Last Hooray of 2019

Published: 28th October 2019

It has been a fabulous autumn of colour and fruitfulness here in the West Highlands of Scotland. As the clocks have now gone back, we have shut up shop for the season, but not before various guests enjoyed rather different experiences with Glenloy Wildlife during our last week of operation in 2019.

A couple on a Pine Marten Break joined us for a day’s wildlife trip. The weather was good, fortunately, and we enjoyed a “Big 5” day – a fitting end to our last day trip of the season. The day started off well with roe deer along the Banavie road. Somewhat worryingly the common seals were not on their usual rocks, but several had returned to haul out on our return. We did, however, see a great northern diver just starting to transition from breeding plumage, along with Slavonian grebes, also in transition, and a red throated diver. Groups of hinds and calves munched nonchalantly close to the road, scarcely guarded by attendant stags, looking rather tired. Our trip around th coast road yielded a trio of billy goats down on the shore, and eventually two otters fishing. This was a mother and well-grown cub. The latter fished close to the shore, mainly on crabs (which immature otters find easier to catch then fish), for around half an hour. While we were otter watching a golden eagle appeared briefly behind us, mobbed by buzzards. We had a further glimpse of a goldie whilst eating lunch soon after. More deer were seen in the glen on the road to Lochaline. Walking down to the marina from the ferry terminal we had even better views of an old dog otter that swam ashore beneath us to eat a scorpion fish. Two white-tailed eagles appeared above the hills on the far side of the loch, along with buzzards and ravens. A seal swam by us while we were searching for fossils. On the way back we witnessed a huge flock of fieldfare gorging on rowan berries. We stopped off to look for red squirrels and were rewarded with at least two individuals busy on the nut feeders before dashing off to cache their treasures. The pine martens were waiting for us when we returned to the Lodge.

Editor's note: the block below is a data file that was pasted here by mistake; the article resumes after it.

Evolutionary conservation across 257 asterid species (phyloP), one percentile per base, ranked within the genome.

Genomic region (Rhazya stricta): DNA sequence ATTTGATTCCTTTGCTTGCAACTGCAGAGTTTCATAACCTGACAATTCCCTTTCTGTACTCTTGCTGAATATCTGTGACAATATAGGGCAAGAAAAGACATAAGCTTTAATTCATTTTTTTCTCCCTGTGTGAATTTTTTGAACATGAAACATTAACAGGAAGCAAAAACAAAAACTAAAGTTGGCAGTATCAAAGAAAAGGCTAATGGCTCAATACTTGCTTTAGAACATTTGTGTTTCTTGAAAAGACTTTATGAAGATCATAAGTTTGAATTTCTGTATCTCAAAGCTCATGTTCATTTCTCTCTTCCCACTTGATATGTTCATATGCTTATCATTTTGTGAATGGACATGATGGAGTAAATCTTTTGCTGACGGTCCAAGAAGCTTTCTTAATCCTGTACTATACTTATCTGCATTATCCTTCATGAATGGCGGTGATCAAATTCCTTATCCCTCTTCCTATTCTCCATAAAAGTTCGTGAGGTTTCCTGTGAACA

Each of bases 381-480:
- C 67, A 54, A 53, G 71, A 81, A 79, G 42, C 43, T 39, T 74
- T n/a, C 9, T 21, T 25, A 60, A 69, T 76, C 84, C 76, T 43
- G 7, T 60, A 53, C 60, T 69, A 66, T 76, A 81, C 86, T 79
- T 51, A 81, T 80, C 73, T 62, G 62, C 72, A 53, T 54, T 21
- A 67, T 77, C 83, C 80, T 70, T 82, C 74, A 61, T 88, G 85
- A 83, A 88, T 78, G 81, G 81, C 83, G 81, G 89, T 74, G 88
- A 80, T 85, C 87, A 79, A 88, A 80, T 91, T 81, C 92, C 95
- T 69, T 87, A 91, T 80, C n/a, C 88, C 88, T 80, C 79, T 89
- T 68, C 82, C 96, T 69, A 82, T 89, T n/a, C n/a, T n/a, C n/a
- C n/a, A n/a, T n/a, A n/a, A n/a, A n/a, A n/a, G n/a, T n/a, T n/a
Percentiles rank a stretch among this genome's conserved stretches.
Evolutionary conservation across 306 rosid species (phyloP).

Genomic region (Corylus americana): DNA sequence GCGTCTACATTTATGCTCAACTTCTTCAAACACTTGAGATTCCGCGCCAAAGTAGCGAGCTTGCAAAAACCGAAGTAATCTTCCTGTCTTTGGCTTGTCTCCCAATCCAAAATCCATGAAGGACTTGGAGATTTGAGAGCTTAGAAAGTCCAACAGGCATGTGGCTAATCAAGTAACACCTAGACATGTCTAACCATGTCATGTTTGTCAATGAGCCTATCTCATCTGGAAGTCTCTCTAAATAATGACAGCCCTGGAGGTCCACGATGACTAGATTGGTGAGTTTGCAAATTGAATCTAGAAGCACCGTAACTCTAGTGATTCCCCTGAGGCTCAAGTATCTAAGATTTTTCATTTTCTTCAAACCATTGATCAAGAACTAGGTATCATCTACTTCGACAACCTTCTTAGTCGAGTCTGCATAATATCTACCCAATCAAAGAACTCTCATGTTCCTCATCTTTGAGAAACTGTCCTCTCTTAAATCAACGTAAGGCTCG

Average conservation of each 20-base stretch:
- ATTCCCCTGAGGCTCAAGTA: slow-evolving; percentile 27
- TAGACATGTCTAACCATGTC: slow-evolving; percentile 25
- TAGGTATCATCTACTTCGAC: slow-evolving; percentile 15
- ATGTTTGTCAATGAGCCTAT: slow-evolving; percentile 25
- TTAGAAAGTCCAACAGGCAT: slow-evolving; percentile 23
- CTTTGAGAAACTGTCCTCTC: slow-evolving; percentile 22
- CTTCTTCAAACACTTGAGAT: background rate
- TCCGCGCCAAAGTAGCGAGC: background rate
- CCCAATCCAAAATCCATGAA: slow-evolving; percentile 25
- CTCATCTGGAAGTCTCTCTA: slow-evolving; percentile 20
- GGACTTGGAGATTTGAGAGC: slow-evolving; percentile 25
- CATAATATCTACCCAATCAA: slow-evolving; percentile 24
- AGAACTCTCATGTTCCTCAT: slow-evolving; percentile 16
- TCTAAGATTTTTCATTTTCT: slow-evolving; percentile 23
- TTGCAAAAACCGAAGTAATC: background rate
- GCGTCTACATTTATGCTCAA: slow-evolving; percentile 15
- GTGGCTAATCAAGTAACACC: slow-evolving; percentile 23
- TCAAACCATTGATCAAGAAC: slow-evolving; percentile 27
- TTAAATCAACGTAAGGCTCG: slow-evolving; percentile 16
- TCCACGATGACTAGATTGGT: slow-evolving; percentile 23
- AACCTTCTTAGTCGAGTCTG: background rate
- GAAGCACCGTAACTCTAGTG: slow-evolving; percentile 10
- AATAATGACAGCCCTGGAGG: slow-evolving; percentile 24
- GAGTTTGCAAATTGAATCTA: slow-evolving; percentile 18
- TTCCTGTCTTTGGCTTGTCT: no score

A last-minute booking for a pine marten viewing was also successful. This time the martens made our guests wait a while, which gave the couple the opportunity to enjoy tea and cake, whilst the anticipation built. Our resident female appeared first, happy to nibble on nuts, before moving on to bread and peanut butter. She is looking very fluffy in her now complete winter coat. One of her sons soon joined her, and they fed quite peacefully together for a while. His first winter coat is also thick and bushy and he now looks even larger than his mother than he did. She wandered off after a while leaving him to polish off the treats with several return forays to clear up the scraps. The viewing time was a healthy 40 minutes or so, allowing for lots of photographs. Spotlights at the front of the Lodge provide good visibility, and do not appear to bother the martens.

The final outing of the season was a half-day trip to look for deer with a couple of French ladies. I took them up Glen Roy, knowing that the scenery and autumn colours would be spectacular, on what turned out to be a glorious afternoon. Jays flitted across the oak trees, acorns in beak. The deer did not disappoint. From the viewpoint we were able to watch a sika stag hopefully following a couple of hinds and chase off a young male. The stag looked almost black. Further up the hill was a herd of red deer, with several hinds still accompanied by a large stag. As we were watching these a pair of ravens flew over the hilltop, soon followed by a golden eagle. Below us groups of migratory thrushes once again stuck to the trees. We saw several other groups of red deer as we moved on up the glen, and a further pair of golden eagles, giving a good display just skimming the hill tops. Goldcrest flitted in the plantation at the end. Several groups of hinds and stags were on the hillside above the shooting lodge, with several young and subordinate stags on the periphery. Rutting behaviours were still being exhibited. This was beautifully illustrated on the river terraces in low sunlight on the return trip, with a stag rounding up his group of hinds. Best of all, a beautiful female merlin flew off a perch by the side of the road and jinked down the glen in front of us, periodically stopping to rest again on fence post, affording great views.

This weekend the mountain tops viewed from Glenloy Lodge have been covered with snow, turning pink in the setting sun. The trees around the garden have been alive with small groups of chipping crossbills, and large flocks of siskins and redpolls, the latter feeding on alder cones. Red squirrels have started to reappear after a few weeks’ absence. The resident tits and chaffinches have been joined by an increasing number of visitors as the weather has turned colder, including a handsome treecreeper. The martens are rolling up before 5 o’clock now, and all is suggesting that winter is coming!